With considerable effort from our schools and colleges in partnership with the Registrar’s Office, the modality for each course will be listed at the time of registration. It is also notable that the detail and description of the modality options shared with instructors last month has been sharpened based on feedback from fall semester courses. These options seek to provide more clarity to both instructors and students on the expectations of course meeting times and format, and the proportion of remote learning to in-person learning. Click here to see the full listing of spring 2021 modality definitions on the Provost’s Office website.
We will continue to offer the fee reduction to help meet two goals: 1) de-densifying campuses; and 2) opening up opportunities for in-person courses for students in residential housing.
- A student may receive the fee reduction if they are not living on campus and they have no in-person courses.
- Research and independent study courses will be labeled as in person no matter where they take place. Students will not be eligible for the fee reduction if they are enrolled in these courses.
- Instructors cannot change the modality listing for individual students to make them eligible for the fee reduction.
Residential Life shared an update last week that the ongoing COVID-19 pandemic will not allow the residential areas to be open at full capacity as hoped for spring. As such, we will need to continue under a similar model of around 50% occupancy. All residential students at Storrs and Stamford will have to participate in re-entry testing and a two-week residential quarantine. Students currently living on campus for the fall who wish to return for the spring semester will have the option to remain in their same assignment and keep their belongings in that assignment over winter recess. Click here for more information on the Residential Life website.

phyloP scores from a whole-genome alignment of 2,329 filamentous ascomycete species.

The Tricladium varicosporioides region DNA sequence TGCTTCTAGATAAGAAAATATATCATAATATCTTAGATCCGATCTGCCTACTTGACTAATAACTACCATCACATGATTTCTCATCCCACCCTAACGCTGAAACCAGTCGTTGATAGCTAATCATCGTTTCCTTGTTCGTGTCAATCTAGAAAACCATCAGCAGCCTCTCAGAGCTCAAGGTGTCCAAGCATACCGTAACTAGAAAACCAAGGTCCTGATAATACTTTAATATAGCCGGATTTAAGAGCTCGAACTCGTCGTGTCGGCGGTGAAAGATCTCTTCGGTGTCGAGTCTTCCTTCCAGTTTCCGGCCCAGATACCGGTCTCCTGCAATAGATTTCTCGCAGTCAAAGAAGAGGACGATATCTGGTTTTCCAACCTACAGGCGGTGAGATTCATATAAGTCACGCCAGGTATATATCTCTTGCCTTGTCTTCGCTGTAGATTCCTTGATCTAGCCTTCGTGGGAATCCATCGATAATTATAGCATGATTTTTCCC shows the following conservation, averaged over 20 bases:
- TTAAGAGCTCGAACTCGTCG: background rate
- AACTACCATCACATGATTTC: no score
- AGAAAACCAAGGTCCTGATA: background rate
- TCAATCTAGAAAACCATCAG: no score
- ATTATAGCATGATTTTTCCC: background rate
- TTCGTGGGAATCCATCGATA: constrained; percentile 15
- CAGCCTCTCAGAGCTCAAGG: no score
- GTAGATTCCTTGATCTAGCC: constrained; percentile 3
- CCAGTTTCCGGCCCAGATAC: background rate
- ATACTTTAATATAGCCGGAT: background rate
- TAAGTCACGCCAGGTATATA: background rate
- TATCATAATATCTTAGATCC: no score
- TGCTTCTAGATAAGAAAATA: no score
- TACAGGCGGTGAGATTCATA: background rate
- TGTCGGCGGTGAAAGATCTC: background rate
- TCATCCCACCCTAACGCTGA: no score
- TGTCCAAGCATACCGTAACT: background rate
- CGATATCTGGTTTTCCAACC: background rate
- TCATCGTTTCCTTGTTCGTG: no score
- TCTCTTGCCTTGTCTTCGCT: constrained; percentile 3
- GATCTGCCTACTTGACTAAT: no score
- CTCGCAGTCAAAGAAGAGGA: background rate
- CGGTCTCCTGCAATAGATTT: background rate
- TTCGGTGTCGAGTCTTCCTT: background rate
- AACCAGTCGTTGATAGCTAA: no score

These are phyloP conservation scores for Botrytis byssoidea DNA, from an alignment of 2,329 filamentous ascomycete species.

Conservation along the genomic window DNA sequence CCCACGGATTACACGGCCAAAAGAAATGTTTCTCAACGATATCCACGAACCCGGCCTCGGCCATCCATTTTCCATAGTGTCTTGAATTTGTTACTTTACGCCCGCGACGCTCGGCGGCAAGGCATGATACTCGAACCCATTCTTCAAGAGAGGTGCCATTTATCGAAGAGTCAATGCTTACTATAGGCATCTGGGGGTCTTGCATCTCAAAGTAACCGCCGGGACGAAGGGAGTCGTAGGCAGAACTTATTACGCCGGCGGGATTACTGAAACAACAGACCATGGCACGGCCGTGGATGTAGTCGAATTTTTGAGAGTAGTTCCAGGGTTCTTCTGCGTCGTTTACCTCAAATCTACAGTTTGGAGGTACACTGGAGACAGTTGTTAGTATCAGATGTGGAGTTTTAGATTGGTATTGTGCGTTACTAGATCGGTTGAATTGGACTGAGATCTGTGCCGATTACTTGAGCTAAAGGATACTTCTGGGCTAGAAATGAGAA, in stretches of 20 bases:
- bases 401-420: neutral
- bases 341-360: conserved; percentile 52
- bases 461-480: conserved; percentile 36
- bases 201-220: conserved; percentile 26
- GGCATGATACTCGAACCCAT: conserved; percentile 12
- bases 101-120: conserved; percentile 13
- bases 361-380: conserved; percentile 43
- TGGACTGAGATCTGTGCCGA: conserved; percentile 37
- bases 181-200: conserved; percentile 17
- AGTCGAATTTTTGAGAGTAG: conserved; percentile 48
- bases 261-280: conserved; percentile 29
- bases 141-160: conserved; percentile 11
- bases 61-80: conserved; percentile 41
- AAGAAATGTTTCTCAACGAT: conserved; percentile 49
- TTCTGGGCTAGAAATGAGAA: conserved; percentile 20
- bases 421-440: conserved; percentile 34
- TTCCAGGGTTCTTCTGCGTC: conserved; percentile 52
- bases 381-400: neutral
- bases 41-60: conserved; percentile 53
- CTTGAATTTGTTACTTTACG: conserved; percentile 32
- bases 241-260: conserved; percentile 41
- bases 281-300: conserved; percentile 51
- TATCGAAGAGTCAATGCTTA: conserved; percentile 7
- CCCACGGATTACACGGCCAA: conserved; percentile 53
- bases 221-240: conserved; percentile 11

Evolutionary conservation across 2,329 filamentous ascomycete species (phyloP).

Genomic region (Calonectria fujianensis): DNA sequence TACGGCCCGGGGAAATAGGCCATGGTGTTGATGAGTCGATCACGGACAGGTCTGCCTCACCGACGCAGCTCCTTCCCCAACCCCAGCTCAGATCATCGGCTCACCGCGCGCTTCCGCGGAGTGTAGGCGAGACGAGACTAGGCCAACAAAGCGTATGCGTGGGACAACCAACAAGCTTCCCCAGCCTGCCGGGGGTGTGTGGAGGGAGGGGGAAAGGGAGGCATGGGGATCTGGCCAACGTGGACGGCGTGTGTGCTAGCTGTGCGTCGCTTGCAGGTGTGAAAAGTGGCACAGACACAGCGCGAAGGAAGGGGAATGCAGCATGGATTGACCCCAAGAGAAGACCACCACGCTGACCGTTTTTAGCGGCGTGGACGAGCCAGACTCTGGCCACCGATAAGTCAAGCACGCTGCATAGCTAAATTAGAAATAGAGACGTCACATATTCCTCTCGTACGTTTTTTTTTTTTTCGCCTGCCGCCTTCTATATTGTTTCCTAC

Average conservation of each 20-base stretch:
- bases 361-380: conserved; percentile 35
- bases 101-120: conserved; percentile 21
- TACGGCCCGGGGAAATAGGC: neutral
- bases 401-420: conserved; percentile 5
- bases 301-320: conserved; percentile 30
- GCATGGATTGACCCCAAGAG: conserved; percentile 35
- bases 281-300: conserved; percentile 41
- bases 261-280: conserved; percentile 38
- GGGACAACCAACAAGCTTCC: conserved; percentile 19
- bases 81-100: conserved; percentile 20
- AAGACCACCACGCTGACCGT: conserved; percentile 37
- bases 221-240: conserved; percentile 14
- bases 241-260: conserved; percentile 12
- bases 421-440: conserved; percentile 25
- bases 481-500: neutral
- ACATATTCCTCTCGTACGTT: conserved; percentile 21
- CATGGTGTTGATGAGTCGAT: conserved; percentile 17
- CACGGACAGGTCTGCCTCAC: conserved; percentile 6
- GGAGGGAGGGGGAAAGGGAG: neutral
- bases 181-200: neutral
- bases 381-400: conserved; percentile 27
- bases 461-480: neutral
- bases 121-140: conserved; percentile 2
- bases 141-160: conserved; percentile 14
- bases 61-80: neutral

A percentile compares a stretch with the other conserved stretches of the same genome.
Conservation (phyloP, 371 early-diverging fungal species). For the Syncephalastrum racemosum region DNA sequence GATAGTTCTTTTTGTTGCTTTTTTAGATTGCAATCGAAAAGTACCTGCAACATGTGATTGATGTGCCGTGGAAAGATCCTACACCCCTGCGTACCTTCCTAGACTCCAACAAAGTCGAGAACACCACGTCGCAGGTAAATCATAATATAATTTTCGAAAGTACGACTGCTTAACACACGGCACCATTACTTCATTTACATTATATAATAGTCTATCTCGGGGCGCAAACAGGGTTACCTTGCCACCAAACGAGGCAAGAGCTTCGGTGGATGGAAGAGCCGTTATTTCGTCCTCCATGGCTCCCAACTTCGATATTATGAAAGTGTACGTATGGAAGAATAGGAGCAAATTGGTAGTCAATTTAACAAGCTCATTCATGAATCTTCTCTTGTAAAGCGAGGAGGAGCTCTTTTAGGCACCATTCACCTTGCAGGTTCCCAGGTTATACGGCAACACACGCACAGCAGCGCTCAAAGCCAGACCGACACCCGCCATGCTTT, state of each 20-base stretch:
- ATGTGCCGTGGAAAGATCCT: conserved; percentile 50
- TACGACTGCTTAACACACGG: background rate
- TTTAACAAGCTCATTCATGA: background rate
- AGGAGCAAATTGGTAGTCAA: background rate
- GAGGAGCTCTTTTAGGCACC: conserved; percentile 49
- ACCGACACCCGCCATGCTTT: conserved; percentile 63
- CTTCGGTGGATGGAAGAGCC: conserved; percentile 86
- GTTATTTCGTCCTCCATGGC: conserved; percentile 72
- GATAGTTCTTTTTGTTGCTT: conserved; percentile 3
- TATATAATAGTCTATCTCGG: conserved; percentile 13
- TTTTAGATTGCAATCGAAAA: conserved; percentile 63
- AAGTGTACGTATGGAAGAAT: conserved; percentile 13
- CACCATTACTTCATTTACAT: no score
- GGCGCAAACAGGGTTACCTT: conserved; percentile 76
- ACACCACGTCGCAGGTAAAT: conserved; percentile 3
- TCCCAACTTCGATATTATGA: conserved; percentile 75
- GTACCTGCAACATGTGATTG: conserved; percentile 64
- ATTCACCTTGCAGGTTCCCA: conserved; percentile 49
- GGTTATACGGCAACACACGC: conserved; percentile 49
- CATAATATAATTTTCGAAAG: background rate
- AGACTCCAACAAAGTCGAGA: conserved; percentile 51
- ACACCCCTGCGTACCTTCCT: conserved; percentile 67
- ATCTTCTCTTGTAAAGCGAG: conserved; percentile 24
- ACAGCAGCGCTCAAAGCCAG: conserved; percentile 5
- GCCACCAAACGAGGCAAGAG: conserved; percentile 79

Similar to the current semester, the cost of housing and dining will remain the same as the previous academic year. In the unlikely case that a positive change in the landscape of the virus results in our being able to remain on campus after spring break and through exams, no additional charges will be added to housing and dining costs. Moreover, similar to this fall semester and last spring, Residential Life will work with students who have no viable housing options for the remainder of the spring semester after the break.
If we are unable to continue campus housing up to spring break, pro-rated housing and dining refunds will be provided to students and will follow the University refund calendar.
Academic Town Hall and Future Announcements
We believe in the decisions that have been made about our spring semester over the past few weeks and it is important that we do our best to communicate the details and the rationale for these decisions. We hope this communication has value in that regard.
To continue the conversation, the University is hosting a town hall focused on academics for faculty, staff, and instructors next week, Friday Oct. 16 from 3:30 to 5 p.m. The town hall will include a short presentation of key information and will then allow for questions. Click here for more information on how to participate in the town hall and to submit questions. Members of our community may send questions in advance by noon on Oct. 14.
While this message provides answers to many important questions for the spring, there are several other decisions that require more time, including how the University will undertake graduation. We will make these decisions in a collaborative and judicious manner, and as soon as we are able.
The last several months have been difficult for each of us in different ways; however, in that time I have also seen countless examples of our community working together and looking out for each other. I am proud to be a part of UConn Nation alongside each of you as we navigate unprecedented challenges.
Provost and Executive Vice President for Academic Affairs